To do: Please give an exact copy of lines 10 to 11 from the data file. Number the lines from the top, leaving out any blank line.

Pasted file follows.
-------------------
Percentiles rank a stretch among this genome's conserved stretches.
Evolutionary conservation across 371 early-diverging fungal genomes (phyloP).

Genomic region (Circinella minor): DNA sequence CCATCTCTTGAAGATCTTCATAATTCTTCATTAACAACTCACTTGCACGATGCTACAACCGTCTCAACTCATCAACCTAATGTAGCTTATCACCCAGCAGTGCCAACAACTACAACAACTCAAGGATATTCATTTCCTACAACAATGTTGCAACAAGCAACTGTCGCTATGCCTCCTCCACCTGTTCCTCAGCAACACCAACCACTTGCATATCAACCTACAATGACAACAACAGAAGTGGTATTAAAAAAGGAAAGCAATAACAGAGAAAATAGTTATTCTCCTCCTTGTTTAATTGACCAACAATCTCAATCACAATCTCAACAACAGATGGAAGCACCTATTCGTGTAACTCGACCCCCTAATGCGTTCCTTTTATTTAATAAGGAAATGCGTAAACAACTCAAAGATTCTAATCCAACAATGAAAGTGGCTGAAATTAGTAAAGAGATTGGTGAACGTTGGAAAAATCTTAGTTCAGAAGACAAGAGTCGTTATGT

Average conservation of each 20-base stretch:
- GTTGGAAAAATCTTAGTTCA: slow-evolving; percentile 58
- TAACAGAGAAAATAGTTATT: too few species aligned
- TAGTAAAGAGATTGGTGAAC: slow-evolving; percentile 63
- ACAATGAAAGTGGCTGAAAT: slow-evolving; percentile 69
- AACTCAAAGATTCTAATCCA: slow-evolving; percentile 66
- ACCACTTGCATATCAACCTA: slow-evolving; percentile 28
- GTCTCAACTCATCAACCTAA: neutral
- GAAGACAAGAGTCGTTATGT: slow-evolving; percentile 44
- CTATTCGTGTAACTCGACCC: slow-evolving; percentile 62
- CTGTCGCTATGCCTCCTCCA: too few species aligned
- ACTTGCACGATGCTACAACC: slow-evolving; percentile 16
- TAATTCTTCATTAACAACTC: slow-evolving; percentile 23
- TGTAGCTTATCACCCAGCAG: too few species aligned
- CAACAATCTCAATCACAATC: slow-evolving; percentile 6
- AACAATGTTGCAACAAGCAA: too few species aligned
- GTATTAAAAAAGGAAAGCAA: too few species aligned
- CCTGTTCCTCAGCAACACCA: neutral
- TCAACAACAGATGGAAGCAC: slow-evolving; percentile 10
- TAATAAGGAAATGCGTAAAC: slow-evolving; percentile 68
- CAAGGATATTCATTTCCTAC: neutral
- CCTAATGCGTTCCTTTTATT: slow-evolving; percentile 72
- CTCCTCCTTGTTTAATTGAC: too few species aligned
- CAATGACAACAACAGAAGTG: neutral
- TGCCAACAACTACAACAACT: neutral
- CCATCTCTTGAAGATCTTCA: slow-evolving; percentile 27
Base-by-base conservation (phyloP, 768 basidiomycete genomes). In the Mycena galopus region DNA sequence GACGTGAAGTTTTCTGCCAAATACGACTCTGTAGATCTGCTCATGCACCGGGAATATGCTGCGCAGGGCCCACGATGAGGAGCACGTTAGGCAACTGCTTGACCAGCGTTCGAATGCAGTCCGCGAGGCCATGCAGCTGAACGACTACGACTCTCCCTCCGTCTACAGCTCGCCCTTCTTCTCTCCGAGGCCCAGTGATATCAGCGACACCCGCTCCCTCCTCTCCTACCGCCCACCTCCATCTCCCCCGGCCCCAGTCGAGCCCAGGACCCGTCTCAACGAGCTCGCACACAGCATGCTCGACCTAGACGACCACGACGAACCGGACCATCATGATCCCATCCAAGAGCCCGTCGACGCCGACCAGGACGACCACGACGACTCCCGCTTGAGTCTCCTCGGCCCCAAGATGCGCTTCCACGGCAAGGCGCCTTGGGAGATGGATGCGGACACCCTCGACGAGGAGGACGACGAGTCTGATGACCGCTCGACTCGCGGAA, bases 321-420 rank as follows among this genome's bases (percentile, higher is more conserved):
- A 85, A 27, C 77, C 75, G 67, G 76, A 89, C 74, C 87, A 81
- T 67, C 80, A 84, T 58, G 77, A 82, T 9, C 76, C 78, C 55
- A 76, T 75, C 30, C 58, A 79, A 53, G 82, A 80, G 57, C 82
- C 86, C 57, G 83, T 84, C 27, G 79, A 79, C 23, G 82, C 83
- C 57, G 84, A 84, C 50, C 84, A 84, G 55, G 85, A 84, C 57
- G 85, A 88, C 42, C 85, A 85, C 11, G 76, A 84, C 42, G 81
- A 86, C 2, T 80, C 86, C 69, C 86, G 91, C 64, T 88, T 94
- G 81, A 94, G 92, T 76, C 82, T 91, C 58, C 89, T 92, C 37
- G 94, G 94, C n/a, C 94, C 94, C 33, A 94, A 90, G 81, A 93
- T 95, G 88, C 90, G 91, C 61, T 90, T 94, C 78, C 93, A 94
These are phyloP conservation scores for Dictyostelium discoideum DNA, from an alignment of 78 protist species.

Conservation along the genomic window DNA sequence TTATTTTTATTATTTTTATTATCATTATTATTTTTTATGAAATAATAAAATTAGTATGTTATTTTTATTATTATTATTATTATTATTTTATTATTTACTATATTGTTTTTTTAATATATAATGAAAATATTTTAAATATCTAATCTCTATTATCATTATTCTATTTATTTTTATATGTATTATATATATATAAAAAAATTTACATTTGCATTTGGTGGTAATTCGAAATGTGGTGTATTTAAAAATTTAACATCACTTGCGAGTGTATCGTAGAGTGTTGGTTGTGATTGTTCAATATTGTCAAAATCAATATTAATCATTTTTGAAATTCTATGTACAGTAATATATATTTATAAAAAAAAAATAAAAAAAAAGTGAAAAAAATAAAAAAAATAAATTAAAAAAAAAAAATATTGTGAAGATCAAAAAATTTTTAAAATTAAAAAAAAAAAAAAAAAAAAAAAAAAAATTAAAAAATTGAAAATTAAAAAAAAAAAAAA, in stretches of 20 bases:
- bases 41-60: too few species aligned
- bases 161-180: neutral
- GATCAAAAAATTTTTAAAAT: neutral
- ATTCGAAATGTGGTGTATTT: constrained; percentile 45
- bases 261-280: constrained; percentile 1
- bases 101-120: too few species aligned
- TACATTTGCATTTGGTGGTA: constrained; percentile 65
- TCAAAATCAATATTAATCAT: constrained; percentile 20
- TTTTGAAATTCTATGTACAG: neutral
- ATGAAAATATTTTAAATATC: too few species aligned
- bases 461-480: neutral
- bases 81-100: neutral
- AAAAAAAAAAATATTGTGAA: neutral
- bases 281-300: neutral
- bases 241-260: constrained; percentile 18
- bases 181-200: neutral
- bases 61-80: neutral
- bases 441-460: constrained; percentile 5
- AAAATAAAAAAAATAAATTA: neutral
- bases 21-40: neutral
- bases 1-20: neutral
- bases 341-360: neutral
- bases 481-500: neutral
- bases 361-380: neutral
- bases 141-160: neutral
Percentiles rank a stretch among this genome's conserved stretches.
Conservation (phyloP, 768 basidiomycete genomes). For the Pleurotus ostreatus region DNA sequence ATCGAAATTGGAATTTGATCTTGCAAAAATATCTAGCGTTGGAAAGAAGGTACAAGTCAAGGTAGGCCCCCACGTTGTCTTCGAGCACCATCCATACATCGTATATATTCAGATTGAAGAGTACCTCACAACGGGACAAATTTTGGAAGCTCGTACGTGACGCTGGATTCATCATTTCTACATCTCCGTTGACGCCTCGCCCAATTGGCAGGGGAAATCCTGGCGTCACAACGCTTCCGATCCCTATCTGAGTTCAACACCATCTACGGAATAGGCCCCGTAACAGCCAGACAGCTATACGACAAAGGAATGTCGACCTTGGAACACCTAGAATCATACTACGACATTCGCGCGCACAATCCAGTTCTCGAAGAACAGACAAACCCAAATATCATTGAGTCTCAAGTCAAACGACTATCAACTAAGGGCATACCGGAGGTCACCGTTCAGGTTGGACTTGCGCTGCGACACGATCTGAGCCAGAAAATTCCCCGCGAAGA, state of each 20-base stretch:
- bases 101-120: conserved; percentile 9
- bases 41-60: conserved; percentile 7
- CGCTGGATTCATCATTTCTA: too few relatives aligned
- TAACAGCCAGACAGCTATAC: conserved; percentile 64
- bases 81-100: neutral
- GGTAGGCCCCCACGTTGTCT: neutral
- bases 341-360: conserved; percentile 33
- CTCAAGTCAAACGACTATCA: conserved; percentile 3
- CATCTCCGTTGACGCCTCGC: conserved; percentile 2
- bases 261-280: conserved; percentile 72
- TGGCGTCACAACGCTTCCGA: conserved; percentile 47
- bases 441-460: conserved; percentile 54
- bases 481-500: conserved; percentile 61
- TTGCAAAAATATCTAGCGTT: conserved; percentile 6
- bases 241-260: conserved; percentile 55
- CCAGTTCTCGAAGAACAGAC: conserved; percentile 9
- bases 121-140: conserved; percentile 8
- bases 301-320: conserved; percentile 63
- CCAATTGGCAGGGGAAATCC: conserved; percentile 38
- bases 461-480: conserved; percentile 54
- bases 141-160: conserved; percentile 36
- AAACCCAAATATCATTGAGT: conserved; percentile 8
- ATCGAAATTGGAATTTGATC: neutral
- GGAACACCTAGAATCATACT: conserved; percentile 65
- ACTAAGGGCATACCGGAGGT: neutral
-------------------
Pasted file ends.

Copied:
- ACCACTTGCATATCAACCTA: slow-evolving; percentile 28
- GTCTCAACTCATCAACCTAA: neutral